510,510 is Product of 4 Consecutive Fibonacci Numbers

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Theorem

$510 \, 510$ Can be expressed as the product of $4$ distinct Fibonacci numbers:

$510 \, 510 = 13 \times 21 \times 34 \times 55$

and is also the $7$th primorial:

$510 \, 510 = 2 \times 3 \times 5 \times 7 \times 11 \times 13 \times 17$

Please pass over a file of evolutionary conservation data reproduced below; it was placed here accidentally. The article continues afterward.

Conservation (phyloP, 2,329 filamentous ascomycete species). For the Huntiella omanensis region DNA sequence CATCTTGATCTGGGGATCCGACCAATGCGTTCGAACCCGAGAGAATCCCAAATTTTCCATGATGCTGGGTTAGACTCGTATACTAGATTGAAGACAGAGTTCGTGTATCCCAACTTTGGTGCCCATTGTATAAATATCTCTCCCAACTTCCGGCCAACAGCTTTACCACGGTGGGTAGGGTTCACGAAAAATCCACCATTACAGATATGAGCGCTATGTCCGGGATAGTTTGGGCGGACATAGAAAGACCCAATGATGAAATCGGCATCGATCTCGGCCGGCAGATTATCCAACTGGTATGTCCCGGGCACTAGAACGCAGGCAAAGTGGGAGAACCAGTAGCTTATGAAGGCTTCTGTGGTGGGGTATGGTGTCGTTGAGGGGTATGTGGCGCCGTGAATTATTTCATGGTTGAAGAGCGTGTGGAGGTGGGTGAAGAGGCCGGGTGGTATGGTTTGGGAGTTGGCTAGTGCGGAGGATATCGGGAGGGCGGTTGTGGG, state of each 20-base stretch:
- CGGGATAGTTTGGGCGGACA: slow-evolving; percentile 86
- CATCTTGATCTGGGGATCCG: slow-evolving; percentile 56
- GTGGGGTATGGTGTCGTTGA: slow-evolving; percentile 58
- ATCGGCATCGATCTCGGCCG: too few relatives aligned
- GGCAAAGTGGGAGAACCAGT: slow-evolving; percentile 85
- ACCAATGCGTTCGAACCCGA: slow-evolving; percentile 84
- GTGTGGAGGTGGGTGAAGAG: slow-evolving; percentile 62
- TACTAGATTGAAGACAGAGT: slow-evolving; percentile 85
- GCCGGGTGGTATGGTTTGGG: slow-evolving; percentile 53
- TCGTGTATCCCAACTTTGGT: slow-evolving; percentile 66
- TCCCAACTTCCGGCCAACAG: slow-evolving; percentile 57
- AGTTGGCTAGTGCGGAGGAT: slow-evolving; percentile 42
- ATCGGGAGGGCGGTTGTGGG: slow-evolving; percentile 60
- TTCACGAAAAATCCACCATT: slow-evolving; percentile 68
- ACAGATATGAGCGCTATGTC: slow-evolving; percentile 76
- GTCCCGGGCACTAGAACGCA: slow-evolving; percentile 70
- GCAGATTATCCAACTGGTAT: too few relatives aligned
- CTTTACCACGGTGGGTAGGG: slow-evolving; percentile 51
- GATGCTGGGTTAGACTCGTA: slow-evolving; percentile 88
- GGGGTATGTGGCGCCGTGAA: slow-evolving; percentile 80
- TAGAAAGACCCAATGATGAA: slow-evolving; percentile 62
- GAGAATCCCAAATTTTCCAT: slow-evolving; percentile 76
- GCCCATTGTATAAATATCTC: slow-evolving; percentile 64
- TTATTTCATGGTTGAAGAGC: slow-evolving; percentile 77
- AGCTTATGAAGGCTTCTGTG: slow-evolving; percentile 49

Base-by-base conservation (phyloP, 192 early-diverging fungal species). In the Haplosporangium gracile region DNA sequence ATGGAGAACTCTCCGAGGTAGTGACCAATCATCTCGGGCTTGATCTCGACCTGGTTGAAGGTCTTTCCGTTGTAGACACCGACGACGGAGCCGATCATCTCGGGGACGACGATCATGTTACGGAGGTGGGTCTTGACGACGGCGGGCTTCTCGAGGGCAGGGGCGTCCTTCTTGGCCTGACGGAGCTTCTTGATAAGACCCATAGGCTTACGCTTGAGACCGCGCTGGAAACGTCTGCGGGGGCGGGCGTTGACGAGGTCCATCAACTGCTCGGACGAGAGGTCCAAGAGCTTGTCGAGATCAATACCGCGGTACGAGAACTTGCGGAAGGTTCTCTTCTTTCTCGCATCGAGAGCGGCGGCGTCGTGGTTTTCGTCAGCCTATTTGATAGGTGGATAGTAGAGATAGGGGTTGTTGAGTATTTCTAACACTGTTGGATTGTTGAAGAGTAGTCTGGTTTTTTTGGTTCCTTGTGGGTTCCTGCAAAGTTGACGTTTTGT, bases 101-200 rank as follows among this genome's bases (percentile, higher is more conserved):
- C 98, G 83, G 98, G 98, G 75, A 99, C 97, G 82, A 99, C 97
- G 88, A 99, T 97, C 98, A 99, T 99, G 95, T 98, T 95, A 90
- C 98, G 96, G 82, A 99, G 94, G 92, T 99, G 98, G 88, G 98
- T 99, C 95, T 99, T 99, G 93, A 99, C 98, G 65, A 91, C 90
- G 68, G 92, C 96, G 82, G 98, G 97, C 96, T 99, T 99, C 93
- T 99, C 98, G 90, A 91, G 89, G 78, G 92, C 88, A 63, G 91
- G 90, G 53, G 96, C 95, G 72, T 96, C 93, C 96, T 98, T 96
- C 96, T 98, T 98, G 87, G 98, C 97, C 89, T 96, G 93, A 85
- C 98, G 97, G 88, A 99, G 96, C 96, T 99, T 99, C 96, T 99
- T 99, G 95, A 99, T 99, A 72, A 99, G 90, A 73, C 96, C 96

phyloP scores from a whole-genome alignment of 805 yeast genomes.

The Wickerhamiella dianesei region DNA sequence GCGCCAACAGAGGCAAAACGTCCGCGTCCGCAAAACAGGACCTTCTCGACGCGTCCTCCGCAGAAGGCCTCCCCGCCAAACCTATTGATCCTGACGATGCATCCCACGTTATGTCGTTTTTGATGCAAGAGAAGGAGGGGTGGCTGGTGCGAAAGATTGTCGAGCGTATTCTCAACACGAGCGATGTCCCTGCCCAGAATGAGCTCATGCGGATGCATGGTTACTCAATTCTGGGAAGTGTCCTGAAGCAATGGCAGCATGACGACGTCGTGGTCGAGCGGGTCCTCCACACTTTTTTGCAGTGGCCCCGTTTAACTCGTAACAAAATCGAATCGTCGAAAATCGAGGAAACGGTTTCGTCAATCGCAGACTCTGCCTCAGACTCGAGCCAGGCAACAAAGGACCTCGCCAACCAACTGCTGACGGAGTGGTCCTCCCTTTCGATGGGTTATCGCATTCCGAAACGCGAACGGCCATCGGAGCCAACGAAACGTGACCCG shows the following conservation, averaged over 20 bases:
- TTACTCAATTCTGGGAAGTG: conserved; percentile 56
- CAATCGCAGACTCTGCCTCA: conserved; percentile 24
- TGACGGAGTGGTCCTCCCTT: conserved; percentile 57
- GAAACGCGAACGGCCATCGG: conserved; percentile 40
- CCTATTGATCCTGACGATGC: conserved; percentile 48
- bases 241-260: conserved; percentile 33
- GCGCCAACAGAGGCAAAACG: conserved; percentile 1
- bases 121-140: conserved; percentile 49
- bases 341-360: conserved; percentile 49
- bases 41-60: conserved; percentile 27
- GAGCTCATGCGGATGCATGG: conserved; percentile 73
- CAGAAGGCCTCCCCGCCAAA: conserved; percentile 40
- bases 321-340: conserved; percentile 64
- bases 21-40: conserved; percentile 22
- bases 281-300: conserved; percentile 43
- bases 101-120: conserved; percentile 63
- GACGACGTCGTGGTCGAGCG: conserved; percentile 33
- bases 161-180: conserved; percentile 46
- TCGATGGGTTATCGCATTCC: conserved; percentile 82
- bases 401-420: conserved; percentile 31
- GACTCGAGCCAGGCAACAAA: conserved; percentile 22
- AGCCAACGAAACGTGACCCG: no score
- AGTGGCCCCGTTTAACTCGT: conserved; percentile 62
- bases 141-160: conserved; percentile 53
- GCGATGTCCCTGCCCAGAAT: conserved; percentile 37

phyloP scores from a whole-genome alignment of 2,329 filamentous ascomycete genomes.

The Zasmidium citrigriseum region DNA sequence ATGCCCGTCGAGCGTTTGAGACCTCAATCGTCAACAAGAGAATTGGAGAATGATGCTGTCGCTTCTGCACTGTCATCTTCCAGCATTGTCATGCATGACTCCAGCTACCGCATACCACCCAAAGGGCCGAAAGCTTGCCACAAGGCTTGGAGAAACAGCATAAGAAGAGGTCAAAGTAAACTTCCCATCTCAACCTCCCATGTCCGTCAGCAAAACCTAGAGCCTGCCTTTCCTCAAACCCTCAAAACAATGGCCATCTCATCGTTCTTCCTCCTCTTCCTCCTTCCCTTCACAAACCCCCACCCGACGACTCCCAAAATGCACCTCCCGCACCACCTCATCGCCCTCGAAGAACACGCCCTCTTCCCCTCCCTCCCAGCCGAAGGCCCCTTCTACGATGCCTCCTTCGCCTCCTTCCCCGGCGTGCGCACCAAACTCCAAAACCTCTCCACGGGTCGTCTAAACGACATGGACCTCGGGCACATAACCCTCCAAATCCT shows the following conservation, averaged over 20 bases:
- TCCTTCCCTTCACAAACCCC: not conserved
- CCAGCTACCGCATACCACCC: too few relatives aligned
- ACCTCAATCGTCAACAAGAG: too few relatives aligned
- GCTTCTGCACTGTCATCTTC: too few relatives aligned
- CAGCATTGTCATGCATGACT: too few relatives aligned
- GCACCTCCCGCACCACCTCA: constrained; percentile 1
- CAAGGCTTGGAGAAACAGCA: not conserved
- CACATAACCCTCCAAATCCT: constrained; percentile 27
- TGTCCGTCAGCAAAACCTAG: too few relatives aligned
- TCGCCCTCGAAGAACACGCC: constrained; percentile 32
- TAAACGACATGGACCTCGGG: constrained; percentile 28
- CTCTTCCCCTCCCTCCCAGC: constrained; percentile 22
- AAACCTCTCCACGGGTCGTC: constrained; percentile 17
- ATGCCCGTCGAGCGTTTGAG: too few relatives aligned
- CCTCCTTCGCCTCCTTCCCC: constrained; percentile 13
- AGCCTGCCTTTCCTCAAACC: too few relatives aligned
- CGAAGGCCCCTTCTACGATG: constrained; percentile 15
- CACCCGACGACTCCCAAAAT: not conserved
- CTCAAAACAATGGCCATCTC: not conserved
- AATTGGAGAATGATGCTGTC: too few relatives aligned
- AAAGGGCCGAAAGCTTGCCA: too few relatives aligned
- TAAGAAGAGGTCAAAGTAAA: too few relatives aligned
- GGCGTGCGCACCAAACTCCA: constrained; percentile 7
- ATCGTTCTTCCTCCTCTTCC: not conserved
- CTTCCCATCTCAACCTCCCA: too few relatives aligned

Proof

By observation:

\(\displaystyle 510 \, 510\) \(=\) \(\displaystyle 13 \times 21 \times 34 \times 55\)
\(\displaystyle \) \(=\) \(\displaystyle 13 \times \paren {3 \times 7} \times \paren ({2 \times 17} \times \paren {5 \times 11}\)
\(\displaystyle \) \(=\) \(\displaystyle 2 \times 3 \times 5 \times 7 \times 11 \times 13 \times 17\)

$\blacksquare$


Historical Note

David Wells report in his $1997$ work Curious and Interesting Numbers, 2nd ed. that this result can be found in an article by Monte James Zerger in Journal of Recreational Mathematics volume $12$, but this has not been corroborated.


Sources